Musical pairing – I Gotta Feeling by The Black Eyed Peas
This is going to be a super quick post as this is a super quick no-recipe, recipe – and it’s delicious to boot!  My ‘Nati’ family made this for a family gathering several months back and I’ve loved it ever since.  I hope you do too!

One of Martha Stewart’s Cookbooks, although I can’t remember which one

Fresh Asparagus, washed and patted dry
Gruyere or Swiss Cheese (approx ½ cup), grated
Puff Pastry (preferably a brand without trans fats), slightly thawed
Extra Virgin Olive Oil

Wash and pat dry asparagus; snap or cut off tough, lower ends; set aside.  Unfold and gently roll puff pastry to smooth out seams; I use Trader Joe’s puff pastry and it comes flat out of the box (no rolling needed!).  Score puff pastry approximately ½-1 inches around the edges and prick with fork all over (they call this ‘docking’ in the pastry world).

Spread grated cheese evenly over bottom of puff pastry just to the scored area leaving that ½-1 inch edge free of cheese.

Photo by Smith Bites

Lay asparagus across the puff pastry horizontally, alternating spears top to bottom, i.e., place the first spear tip at the top of the puff pastry (inside the scored lines), place the second spear tip pointing toward the bottom of the puff pastry (see photo if this doesn’t make sense).

Salt & Pepper the tart and place into a 400-degree oven for approximately 20 minutes or until pastry is puffed and golden brown and cheese is melted.  Remove from oven and drizzle with Extra Virgin Olive Oil.  Cut and serve.

This tart works well as a main dish served with a salad for a vegetarian meal but it can be served as a side with a chicken or pork dish or you could also cut into bite-sized pieces to serve as an appetizer.  I’ve even topped this tart with a poached egg and serve it for breakfast – YUM!

Photo by Smith Bites

Pencil thin asparagus works best for this recipe
Gruyere cheese works best, but if you can’t find it Swiss is a fine substitute
I use Trader Joe’s Puff Pastry; any puff pastry can be substituted but look for a brand without the trans fats.  Don’t let the pastry thaw completely as that will result in a flat dough that won’t ‘puff’!


  1. Vicki ~ LOL – summers at Birdseye back in the day made it difficult to like ANY veg! You certainly could slice the zucchini either way or I might try slicing the zucchini on the diagonal about 1/8 – 1/4″ thick. I would caramelize the onions if you want a sweeter onion flavor; so the order would be: puff pastry, cheese, onion, zucchini.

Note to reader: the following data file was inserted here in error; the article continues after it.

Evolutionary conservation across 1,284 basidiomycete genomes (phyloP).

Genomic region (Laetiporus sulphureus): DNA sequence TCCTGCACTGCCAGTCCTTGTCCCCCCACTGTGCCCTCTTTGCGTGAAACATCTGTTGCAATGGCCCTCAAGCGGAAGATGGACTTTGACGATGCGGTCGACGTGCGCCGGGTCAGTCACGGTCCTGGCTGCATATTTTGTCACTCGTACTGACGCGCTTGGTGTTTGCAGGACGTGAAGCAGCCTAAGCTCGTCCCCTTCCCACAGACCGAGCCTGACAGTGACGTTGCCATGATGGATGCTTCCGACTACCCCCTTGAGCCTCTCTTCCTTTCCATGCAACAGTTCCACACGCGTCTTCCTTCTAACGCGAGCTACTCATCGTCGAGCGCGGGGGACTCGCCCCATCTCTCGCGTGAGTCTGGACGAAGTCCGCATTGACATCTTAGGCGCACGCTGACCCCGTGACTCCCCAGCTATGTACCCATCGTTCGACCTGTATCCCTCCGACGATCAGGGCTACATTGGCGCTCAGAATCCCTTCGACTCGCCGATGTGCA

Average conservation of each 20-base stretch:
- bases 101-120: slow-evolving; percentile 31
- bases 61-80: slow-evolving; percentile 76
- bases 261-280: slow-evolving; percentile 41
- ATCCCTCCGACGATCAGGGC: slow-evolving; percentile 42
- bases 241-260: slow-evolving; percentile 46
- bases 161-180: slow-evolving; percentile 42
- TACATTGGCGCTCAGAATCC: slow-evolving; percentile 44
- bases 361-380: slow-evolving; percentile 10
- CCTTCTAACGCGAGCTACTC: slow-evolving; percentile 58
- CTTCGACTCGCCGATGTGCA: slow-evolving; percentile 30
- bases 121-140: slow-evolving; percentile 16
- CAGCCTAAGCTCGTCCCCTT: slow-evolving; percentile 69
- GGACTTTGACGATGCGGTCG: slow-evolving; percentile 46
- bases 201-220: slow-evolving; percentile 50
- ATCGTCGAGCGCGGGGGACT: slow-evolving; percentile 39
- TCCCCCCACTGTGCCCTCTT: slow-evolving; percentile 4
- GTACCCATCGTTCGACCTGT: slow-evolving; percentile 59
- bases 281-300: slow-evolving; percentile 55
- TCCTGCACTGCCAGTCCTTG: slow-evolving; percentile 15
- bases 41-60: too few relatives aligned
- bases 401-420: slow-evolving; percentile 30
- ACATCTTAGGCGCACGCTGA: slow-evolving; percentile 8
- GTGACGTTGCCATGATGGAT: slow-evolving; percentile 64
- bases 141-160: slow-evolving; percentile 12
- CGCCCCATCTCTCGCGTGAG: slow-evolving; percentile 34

2. OK I’m sure this is good….but ….the summers at Birdseye ruined my taste for asparagus, so I might try it w/ zucchini and onions. Would you slice the zucchini’s horizontal so keeping the same type of look?

  3. Oh Sweetlife ~ Eating the entire thing by yourself is entirely doable . . . not that I’ve tried or anything . . .

  4. what a spring treat…I bet I could the whole thing…did I just say that??


  5. Well it was a “rough” puff pastry – I have a post on it, if you are interested, it’s very easy if you are already comfortable rolling.

    You grow asparagus from crowns – plant the crowns, and they will start producing the third year (in quantity). We have 1000 crowns (we sell a bit).

  6. It IS the perfect spring recipe! And my mind is already spinning with several different veggies from the garden that would work like: zucchini, eggplant, caramelized onions, even potatoes! Mouth watering already!

  7. We’ve been making one of these a week down here lately! It’s such a perfect spring recipe : )

  8. Sofya ~ I’m soooo impressed that you have asparagus growing in your garden! Have wanted to grow asparagus for years now and just haven’t done it yet – and scratch puff pastry? Wow!

  9. This is great – very useful. My asparagus is about to pop up and I just mastered the most beautiful, easy from scratch rough puff pastry. Thanks! Can’t wait to try it.

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